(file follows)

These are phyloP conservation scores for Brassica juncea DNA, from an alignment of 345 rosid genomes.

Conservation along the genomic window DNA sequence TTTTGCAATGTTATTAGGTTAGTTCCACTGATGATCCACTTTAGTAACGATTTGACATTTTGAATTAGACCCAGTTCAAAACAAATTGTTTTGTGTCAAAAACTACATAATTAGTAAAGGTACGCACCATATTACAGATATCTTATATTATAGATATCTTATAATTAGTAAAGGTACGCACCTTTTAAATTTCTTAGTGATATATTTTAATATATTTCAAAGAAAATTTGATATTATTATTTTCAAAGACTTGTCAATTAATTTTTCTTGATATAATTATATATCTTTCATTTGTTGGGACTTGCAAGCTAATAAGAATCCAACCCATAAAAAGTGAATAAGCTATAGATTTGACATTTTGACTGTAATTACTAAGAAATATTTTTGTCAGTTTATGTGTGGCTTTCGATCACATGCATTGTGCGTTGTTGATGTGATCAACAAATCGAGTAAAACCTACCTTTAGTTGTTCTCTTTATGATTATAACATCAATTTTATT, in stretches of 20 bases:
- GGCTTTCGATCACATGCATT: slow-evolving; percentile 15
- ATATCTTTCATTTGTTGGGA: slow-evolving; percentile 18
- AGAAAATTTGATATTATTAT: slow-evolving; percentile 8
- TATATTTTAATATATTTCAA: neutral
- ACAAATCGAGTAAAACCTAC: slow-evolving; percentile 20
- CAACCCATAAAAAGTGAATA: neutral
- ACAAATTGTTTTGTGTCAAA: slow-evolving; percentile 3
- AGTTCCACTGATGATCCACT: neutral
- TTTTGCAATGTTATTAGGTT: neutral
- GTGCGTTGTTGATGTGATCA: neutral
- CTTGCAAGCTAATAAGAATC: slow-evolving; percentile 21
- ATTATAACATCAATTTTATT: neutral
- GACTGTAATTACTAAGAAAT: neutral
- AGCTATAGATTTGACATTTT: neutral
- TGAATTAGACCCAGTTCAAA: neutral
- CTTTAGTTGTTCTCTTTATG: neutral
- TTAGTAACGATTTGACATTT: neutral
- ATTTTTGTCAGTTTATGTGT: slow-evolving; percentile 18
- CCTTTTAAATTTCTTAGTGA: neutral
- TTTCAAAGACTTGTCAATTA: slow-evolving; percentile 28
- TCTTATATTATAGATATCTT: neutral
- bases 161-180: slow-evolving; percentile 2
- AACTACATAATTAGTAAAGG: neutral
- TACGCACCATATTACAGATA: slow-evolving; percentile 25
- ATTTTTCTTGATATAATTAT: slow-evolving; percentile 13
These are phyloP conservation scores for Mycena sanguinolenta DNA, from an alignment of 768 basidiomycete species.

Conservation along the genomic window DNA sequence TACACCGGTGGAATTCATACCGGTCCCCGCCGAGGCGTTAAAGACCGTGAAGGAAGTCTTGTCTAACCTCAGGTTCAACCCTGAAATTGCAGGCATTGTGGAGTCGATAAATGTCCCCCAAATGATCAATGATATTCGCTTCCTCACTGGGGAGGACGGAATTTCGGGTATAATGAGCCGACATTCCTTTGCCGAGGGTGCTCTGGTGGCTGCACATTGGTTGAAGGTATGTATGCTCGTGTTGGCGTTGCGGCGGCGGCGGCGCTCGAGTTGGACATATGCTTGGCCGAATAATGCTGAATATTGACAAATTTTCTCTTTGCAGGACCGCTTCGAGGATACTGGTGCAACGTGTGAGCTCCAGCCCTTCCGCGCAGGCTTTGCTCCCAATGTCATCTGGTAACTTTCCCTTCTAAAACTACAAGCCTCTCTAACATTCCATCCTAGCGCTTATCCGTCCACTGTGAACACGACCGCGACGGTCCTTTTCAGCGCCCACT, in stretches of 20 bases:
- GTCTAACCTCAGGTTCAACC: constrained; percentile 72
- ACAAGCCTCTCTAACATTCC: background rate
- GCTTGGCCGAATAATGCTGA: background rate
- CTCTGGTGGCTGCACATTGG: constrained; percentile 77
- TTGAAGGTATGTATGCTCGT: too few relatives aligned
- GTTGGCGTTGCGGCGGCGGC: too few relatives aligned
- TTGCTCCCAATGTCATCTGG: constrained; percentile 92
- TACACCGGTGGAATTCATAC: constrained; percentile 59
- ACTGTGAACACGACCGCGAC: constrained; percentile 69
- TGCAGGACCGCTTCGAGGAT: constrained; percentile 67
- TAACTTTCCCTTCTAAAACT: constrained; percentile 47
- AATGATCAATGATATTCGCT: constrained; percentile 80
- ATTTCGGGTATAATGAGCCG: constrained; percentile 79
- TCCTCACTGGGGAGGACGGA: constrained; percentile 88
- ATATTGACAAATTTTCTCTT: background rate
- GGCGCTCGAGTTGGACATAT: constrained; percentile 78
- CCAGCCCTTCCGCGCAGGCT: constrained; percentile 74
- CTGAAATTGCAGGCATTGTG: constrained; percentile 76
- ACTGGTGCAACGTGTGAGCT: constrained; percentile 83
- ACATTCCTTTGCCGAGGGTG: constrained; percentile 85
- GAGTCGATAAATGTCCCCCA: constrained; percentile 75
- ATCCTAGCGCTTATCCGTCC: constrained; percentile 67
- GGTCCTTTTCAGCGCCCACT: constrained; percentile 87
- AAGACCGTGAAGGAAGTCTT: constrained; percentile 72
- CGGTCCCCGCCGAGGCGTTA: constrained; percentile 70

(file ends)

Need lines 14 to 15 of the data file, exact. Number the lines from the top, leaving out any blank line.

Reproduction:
- ATTATAACATCAATTTTATT: neutral
- GACTGTAATTACTAAGAAAT: neutral